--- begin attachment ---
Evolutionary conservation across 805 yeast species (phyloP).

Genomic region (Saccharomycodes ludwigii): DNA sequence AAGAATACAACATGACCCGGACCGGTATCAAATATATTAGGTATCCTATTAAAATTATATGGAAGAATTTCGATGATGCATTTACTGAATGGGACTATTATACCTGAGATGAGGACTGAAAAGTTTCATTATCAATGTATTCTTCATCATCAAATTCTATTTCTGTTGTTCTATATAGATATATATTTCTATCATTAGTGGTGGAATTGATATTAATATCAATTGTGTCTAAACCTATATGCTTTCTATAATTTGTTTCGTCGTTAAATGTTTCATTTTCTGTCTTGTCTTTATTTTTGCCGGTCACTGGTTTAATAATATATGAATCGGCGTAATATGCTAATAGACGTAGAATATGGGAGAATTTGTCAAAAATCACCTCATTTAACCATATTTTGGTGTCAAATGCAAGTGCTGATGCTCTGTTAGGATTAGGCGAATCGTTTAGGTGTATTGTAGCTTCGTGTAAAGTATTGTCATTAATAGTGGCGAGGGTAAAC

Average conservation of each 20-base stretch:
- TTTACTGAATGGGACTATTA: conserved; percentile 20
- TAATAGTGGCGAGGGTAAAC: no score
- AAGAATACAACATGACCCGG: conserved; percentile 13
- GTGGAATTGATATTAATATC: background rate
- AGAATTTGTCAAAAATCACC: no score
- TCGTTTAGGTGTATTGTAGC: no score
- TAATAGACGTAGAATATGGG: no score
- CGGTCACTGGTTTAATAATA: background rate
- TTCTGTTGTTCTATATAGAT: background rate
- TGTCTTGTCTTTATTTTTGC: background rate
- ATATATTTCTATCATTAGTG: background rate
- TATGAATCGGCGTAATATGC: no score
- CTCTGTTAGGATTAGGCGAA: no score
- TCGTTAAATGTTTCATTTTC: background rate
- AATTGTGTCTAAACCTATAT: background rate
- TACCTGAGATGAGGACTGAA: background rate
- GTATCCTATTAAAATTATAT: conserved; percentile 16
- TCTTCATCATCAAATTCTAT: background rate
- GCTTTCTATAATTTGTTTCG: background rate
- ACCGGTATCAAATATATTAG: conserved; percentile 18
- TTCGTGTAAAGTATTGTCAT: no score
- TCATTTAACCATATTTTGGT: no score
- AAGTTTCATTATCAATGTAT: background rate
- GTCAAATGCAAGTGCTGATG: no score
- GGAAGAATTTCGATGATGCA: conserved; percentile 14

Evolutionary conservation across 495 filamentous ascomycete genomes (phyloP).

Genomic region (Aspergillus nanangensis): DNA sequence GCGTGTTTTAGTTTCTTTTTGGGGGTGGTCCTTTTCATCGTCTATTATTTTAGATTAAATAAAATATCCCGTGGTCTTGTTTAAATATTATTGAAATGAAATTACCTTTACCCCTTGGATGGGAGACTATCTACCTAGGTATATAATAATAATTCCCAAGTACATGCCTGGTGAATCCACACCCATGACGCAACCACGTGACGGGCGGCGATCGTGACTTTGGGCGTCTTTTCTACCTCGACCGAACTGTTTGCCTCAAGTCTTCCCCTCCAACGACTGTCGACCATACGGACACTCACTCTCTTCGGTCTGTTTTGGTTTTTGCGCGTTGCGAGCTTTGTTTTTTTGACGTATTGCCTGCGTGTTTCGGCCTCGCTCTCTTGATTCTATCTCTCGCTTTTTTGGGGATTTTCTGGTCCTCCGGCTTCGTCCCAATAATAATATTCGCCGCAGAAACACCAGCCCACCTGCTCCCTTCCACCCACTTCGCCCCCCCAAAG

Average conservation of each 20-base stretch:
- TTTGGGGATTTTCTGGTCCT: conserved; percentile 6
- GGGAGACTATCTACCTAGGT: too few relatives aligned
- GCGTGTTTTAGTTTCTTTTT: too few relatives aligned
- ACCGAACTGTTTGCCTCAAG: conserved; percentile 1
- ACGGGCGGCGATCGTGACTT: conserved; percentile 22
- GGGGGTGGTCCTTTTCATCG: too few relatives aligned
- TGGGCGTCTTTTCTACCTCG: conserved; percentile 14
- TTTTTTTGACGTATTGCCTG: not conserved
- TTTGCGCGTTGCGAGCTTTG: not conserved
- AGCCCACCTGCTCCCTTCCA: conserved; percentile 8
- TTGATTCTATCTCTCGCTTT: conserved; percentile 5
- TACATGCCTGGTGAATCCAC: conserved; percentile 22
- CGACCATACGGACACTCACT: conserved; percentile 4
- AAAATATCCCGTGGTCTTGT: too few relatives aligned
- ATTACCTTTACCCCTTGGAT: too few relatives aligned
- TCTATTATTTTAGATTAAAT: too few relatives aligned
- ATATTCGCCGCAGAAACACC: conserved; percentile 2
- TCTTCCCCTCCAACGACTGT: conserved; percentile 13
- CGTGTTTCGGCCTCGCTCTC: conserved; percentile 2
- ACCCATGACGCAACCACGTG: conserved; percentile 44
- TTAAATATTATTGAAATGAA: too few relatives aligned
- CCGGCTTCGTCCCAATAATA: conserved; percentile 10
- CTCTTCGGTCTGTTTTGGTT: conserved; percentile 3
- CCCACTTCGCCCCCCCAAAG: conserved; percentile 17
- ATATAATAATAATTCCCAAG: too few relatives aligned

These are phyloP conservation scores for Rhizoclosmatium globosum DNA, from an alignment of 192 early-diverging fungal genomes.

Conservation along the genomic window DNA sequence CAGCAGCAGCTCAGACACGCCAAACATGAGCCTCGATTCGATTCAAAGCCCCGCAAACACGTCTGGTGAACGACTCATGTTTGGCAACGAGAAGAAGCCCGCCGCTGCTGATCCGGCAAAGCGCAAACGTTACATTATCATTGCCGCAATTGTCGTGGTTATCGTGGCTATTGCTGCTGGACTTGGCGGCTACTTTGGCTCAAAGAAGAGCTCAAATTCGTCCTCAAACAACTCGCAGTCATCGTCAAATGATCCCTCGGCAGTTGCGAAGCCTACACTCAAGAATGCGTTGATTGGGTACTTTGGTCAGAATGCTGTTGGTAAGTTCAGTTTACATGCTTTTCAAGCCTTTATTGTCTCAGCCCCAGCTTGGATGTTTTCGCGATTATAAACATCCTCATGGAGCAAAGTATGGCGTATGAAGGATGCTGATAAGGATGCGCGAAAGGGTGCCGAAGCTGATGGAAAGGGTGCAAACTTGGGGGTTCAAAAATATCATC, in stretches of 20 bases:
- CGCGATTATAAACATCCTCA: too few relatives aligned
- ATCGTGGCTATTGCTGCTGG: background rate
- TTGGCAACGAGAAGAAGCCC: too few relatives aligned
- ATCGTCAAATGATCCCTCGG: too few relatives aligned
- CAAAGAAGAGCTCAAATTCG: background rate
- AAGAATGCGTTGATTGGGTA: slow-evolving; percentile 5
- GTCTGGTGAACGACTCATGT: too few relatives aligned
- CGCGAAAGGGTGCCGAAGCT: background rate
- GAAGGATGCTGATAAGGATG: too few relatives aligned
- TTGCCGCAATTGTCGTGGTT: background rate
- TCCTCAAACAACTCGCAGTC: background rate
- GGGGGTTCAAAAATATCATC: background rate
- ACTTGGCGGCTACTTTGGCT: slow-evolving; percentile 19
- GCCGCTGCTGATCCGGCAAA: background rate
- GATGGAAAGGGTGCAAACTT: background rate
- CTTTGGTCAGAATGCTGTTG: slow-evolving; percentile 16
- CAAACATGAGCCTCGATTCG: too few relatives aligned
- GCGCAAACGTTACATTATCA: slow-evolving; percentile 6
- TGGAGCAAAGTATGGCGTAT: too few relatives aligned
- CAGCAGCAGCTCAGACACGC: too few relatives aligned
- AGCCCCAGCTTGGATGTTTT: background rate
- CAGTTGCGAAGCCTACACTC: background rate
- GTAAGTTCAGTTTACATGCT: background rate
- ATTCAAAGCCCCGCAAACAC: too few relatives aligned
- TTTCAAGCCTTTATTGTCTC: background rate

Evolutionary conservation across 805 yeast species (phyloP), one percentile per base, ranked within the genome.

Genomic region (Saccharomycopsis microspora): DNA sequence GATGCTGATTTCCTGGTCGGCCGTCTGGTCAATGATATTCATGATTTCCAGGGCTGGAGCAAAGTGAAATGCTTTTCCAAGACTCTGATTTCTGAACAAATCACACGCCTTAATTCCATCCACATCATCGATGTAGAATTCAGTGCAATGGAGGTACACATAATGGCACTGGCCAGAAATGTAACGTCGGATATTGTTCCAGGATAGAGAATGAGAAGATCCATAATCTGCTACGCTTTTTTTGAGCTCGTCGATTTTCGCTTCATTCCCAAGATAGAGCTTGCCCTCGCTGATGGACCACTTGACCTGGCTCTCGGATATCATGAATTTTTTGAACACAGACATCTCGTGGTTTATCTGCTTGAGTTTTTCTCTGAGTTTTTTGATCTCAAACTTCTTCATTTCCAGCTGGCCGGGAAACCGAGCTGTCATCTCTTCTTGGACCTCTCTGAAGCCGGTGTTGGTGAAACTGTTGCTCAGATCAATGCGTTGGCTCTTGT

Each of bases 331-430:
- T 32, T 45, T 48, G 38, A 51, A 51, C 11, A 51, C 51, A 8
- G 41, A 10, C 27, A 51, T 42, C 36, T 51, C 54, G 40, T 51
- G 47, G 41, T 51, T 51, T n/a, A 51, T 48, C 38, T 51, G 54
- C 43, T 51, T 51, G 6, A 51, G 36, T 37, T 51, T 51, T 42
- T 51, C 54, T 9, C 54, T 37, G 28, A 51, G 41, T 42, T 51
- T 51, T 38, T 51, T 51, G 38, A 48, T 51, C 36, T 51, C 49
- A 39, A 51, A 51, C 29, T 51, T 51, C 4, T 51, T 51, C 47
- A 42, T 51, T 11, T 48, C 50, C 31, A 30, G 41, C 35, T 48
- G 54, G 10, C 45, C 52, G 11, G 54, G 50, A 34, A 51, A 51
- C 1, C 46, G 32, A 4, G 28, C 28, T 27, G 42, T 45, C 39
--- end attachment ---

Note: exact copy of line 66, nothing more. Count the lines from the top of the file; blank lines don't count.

- CGCGAAAGGGTGCCGAAGCT: background rate